Editor’s Note: The author originally published this piece on his own blog. He has given us permission to reprint it on Latino Rebels.
Not that long ago I was a victim of clickbait. As I was scrolling down on my Facebook wall, I saw a sponsored article about Latino skateboarders. It read, “10 Latinos who are making a name for themselves in skateboarding,” or something along those lines. As a curious skater and a Latino, I clicked on the link. The article made it seemed like it was a rarity for a Latino to thrive in this sport. I was disappointed that it didn’t acknowledge that Latinos have shaped the sport since the early days of modern skateboarding.
We might think that skateboarding is white America’s action sport. Skateboarding, as we know it, began in the 70’s in Southern California. It was meant to imitate surfing on concrete. During this time, a group of kids from Venice and Santa Monica joined a skateboarding competition team called The Zephyr Boys. Among those kids were Tony Alva and Stacy Peralta, two Mexican American kids. With innovative spirit and a different look at skateboarding, they helped shape what we know as skateboarding today.
According to Stories Of Sole Form Vans Original by Doug Palladini, in the days when skateboarding tricks only included downhill racing and flat ground handstands, Alva and Peralta would skate drained backyard pools to imitate surfing waves. Alva did the first aerial trick when he went off the pool walls. Vans’ “off the wall” slogan come from that historic moment. Eventually, Alva helped popularize the sport into a world phenomenon.
Peralta did the first skateboarding TV cameo in pop culture, appearing in an episode of Charlie’s Angels. He went on to co-create the Bones Brigade skate team, which helped introduce famous skaters like Lance Mountain and Tony Hawk.
Peralta also became a filmmaker. The documentary Crips and Bloods: Made in America is among one of the films he has created. The film depicts the origins of two rival African American gangs.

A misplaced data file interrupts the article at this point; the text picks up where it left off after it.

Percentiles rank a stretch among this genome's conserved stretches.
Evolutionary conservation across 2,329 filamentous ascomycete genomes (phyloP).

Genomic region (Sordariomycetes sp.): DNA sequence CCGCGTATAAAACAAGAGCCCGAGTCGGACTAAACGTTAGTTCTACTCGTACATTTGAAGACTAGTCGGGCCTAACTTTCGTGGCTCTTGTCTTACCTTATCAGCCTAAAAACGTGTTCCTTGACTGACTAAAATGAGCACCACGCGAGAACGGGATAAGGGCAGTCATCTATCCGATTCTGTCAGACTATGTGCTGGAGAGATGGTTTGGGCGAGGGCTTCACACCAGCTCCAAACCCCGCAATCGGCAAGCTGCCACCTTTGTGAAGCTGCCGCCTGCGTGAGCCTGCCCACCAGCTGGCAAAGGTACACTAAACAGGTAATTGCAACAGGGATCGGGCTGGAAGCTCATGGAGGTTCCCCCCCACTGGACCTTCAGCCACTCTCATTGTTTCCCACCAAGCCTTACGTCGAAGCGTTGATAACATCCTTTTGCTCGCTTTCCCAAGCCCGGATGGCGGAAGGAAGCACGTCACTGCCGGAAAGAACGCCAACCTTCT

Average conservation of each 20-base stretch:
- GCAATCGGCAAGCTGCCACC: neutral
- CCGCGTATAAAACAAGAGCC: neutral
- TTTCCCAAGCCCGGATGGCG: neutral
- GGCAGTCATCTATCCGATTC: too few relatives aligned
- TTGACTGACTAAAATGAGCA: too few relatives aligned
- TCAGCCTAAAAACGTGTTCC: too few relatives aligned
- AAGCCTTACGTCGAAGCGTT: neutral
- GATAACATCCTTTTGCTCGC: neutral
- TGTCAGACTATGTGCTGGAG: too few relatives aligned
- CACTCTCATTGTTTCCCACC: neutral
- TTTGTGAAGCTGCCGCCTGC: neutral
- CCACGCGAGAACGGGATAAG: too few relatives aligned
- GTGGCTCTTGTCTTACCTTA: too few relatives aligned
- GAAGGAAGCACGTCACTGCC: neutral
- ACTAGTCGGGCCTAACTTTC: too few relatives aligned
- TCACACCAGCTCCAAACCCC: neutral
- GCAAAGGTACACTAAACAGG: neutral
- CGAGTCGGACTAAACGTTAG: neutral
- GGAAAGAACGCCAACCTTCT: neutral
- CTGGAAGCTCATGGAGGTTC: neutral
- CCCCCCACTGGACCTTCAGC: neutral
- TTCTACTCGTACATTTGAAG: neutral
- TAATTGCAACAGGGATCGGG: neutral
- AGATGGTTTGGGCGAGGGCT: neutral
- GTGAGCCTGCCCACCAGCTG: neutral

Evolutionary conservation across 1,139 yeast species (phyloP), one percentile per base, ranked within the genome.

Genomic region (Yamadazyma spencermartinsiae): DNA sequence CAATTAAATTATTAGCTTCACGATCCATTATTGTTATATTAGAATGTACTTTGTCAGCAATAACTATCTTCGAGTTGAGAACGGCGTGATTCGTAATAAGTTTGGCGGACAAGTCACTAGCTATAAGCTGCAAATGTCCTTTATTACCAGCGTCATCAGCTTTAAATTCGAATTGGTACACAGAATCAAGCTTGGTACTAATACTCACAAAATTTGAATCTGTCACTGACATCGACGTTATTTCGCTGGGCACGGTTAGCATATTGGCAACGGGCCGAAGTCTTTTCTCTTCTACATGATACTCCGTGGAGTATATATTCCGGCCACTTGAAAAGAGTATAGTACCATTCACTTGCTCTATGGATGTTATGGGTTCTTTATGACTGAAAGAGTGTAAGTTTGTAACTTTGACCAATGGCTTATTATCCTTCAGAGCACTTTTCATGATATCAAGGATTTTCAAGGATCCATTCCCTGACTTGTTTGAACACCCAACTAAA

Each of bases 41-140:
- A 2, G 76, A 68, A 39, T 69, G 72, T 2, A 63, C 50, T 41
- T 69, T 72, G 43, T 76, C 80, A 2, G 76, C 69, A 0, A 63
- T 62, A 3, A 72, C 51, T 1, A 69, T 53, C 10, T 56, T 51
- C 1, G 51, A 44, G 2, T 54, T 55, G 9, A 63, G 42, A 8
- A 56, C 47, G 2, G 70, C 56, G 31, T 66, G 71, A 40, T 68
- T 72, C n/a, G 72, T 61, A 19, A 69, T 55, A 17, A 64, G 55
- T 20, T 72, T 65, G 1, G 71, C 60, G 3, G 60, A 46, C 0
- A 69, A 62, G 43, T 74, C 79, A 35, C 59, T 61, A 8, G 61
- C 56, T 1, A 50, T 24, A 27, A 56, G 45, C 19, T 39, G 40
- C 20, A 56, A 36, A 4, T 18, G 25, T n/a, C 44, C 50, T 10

In the late 70’s, there was lack of quality skateboarding materials. Fausto Vitello, an Argentine native, co-founded Independent Trucks Company. Trucks are the pieces that connects the wheels to the skateboard. Vitello’s parents fled Argentina’s Revolución Libertadora (Liberating Revolution) in 1955 and settled in San Francisco.
In 1981, Vitello also co-founded the famous Thrasher Magazine, a skateboarding and music publication. Recently, Thrasher partnered with Vice’s TV channel Viceland to transmit King Of The Road, a skateboarding competition show. Vitello passed away in 2006.
Mark Gonzales, a native of South Gate, California, was the first person to skate a handrail, thus setting the blue prints for modern street skateboarding. In 1984, he was featured in the cover of Thrasher Magazine. In 2011, according to Thrasher, Gonzales was the “Most Influential Skateboarder of All Time”. Gonzales now resides in New York City with his family and has become a renowned artist.
These are just some of the Latinos that have shaped this sport. Latinos are part of the history of skateboarding. Skateboarding is not just a White American sport. Skateboarding is also ours. Today, there are many Latino skaters who continue to influence the evolution of skateboarding. We are innovative people and we always find ways to make everything exceptional.
Juan Ramírez is the author of Corre La Voz. He tweets from @juandr47.
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